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From: m.driussi@genie.com
Subject: (urth) Questions Keep Questing
Date: Mon, 20 Jul 98 04:11:00 GMT


FWIW I didn't take your post in a querulous mode.  And I'm glad that
something I wrote seemed clear and enlightening, but of course I was
only shooting in the dark and I can't hope to hit a homer every time,
even if it is a room full of ancient Greek poets who are blind, just
to mix metaphors (and this one is for raster--don't think I didn't
laugh on that homer quip).

I'm comfortable with the paradoxes I hold in suspension on this one.
If I can continue to explain what I see, maybe you can see it even if
you don't particularly believe it.

The Peter Principle is about the triumph of mediocrity, I think.

Il Principe is Machiavelli's work about amoral statecraft.

Peter Wright's papers on the "Fictions of the New Sun" provide a
Machiavellian reading (which, in turn, makes Severian's narrative
much closer to Herbert's DUNE series than Tolkien's LOTR).

"Sirens of Titan" is another good touchstone and I'm glad you brought
it up.  This is the "sarcastic" or "cosmic joke" answer to the Big
Question, and I think we can all agree that it isn't an
overwhelmingly fitting solution to the Briah/Yesod situation.

Some of your questions can be answered: The situation facing Severian
rides a tightrope between free-will and pre-destination.

This by itself is a huge topic.  Philosophy, physics, metaphysics,

In practical terms, we rejoice that Severian took the brown book,
rather than Canog's Book of the New Sun, because this "opens the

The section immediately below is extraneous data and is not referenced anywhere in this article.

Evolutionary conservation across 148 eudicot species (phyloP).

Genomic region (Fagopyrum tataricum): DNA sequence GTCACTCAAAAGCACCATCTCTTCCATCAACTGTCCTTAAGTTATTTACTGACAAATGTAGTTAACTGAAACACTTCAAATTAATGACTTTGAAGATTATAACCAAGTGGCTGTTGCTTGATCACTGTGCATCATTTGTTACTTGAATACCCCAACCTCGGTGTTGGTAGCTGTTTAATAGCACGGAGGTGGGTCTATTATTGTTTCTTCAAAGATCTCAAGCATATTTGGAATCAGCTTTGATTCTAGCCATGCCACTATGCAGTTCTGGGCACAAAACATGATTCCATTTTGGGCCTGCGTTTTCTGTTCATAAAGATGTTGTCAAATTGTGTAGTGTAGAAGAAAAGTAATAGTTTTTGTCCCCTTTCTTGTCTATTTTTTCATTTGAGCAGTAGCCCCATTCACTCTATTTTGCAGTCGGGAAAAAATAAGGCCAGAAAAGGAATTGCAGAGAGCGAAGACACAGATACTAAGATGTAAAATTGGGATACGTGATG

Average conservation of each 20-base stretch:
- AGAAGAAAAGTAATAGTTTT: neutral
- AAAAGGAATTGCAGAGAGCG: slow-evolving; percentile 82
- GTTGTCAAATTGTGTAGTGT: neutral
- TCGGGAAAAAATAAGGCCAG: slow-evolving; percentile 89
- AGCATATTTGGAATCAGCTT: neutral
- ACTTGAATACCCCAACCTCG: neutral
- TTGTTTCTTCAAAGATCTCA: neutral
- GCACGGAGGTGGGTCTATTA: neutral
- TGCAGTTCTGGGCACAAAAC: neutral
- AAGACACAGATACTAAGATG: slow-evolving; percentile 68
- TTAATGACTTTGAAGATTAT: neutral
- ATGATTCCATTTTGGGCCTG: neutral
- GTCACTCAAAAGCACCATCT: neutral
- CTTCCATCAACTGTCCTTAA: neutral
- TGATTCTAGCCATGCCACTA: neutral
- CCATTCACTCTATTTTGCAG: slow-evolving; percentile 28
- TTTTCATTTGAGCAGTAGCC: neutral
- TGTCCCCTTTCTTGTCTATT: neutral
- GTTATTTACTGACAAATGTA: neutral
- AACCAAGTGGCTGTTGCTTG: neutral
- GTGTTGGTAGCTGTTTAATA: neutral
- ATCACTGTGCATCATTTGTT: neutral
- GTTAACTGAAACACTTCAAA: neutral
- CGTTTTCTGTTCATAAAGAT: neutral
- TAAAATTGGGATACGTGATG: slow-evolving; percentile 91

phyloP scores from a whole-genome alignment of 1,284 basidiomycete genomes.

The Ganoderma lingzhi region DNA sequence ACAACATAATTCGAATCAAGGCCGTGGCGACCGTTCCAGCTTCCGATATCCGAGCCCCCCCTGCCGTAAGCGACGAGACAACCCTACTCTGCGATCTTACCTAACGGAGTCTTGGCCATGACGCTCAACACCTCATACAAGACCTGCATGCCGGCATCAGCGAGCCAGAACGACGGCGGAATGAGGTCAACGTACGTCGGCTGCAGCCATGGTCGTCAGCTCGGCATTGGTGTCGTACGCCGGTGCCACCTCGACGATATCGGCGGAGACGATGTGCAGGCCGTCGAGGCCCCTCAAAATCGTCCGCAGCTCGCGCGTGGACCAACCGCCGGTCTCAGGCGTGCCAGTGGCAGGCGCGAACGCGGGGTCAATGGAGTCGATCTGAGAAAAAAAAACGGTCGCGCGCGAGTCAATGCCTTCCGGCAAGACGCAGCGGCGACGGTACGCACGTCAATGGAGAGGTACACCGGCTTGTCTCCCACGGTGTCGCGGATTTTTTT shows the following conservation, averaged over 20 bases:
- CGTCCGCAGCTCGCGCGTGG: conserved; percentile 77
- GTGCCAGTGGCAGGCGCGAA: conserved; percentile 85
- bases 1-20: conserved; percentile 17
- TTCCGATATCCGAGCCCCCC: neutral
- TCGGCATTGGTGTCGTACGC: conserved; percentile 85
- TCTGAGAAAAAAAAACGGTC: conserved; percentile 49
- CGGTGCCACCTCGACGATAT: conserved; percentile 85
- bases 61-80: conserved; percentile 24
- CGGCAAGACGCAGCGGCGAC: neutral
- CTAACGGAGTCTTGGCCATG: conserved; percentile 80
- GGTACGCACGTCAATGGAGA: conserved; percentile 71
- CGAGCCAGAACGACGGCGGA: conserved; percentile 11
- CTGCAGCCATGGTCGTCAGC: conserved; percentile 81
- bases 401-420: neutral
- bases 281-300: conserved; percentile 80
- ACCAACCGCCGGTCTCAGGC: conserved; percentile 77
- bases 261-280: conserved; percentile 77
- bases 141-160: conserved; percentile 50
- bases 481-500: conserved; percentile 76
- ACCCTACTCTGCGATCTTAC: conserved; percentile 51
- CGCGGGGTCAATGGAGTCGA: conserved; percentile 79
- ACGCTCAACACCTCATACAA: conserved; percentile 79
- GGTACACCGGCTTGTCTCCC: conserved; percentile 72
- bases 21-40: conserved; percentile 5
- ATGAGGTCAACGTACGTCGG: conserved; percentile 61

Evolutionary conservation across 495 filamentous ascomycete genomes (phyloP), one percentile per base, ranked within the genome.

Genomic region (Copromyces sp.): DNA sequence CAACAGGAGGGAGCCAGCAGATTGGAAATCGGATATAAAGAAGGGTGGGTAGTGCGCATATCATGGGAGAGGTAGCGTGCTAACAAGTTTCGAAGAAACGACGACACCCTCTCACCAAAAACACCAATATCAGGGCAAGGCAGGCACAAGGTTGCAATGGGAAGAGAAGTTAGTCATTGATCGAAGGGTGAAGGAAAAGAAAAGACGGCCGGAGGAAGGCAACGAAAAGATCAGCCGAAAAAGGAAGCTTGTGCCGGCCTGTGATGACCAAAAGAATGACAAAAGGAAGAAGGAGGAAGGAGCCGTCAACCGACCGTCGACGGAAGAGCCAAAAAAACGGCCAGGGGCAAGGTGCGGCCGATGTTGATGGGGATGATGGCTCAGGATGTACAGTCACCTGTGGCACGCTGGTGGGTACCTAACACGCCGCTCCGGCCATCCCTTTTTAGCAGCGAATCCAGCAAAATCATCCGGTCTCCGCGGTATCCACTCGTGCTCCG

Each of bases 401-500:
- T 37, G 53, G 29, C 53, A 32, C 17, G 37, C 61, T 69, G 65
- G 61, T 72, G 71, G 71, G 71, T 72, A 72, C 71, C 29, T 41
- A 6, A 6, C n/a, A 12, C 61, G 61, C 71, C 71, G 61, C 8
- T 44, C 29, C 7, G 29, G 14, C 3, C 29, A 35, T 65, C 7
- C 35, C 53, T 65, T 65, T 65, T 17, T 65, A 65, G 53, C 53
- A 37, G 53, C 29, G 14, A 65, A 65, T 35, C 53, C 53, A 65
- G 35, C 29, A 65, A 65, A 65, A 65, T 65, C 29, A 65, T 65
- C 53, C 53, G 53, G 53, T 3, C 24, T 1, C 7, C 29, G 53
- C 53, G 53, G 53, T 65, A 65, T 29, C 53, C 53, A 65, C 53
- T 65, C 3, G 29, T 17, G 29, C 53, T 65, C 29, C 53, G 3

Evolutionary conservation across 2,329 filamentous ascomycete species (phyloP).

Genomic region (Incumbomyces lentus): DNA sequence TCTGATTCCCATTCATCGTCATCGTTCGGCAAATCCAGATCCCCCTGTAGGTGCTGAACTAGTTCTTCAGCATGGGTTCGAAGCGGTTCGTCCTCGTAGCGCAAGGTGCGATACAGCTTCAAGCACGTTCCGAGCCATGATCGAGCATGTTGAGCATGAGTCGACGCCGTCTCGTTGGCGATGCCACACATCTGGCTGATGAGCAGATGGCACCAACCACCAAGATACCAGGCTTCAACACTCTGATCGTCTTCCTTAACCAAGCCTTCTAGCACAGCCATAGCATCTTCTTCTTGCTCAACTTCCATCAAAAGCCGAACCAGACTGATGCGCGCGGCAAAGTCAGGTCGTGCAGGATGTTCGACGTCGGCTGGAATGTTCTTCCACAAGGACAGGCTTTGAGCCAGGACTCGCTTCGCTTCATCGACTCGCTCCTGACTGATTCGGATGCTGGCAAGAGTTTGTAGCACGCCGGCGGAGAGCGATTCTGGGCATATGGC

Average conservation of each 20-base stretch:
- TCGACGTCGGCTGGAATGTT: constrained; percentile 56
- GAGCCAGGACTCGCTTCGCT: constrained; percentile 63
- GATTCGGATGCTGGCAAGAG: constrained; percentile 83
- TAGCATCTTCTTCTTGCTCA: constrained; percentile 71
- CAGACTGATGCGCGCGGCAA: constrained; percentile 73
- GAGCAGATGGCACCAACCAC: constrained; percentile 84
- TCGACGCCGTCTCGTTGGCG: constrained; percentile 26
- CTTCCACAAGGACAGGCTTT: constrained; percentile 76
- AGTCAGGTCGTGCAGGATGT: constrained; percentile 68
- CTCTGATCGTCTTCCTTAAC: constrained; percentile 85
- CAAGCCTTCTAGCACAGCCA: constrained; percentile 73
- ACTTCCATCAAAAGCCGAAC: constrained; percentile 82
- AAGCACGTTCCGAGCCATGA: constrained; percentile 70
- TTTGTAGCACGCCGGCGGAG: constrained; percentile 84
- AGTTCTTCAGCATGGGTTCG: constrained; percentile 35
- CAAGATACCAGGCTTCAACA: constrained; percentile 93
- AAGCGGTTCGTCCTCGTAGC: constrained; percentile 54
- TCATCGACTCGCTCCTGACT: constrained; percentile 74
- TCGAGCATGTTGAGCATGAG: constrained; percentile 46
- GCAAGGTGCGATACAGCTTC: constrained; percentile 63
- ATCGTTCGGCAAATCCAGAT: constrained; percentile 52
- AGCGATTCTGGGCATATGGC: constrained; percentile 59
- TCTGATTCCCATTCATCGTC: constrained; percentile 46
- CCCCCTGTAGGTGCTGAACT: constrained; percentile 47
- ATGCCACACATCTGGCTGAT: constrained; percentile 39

loop" and makes the oracular power of the tales work their magic on
Severian, which then helps him behave in a certain way, which is then
faithfully recorded as Canog's Book of the New Sun.  If Severian had
taken Canog's, it would have been a closed loop "blueprint"; Severian
would have been reduced to being a robot--and maybe would have
resisted doing it, and the whole thing would collapse.

Likewise, nobody with any authority and/or knowledge could ever "tell
Severian the truth" or "what to do" or anything like that.  For the
same reason.  They tell him just enough and just in time.  He has to
be guided to the right decision, but he cannot be simply told, nor
forced to do something.

Maybe we could liken it to developing a photograph: it is done in the
dark, by mysterious rituals and formula, but there is a goal in mind
and it begins to materialize until finally it is done and we can turn
on the light and see it clearly.

As for why does Yesod care.  Well, one model is that Briah and Yesod
are two halves of the same creature--one is male and one is female,
to use the crudest analogy.  They must have an exchange of
information to ensure their own future survival: Urth gets a New Sun,
and Yesod gets the next stage closer to Hieros . . . who will then
make hierogrammates.  It all is a reproductive rite; as if homo
sapiens were to guide australopithecus toward becoming homo erectus,
so that homo erectus would give way to homo sapiens.

Which brings us to another dicotomy: the breaking of the human
experience into Pure Order and the wild things.  Cyriaca's tale of
posthistory tells us that the First Empire was founded upon the one
(Order) and brought down by the rejected other (non-order).  The
implication being (I think) that there should be a balance, within
the individual and within the culture.

Not to be "zen" about it, nor too smug, but questions about the very
mysterious first half of URTH should not be focused entirely in the
"logical" or "rational" mode.  If Order leads to brick walls of
confusion, see if Non-order can lead to a doorway.  If "modern
science" can't answer, try "cave painting poetry" instead.

If you haven't already, you really should read Wright's essays.  You
might find that they fit you like a tee.


*More Wolfe info & archive of this list at http://www.urth.net/urth/

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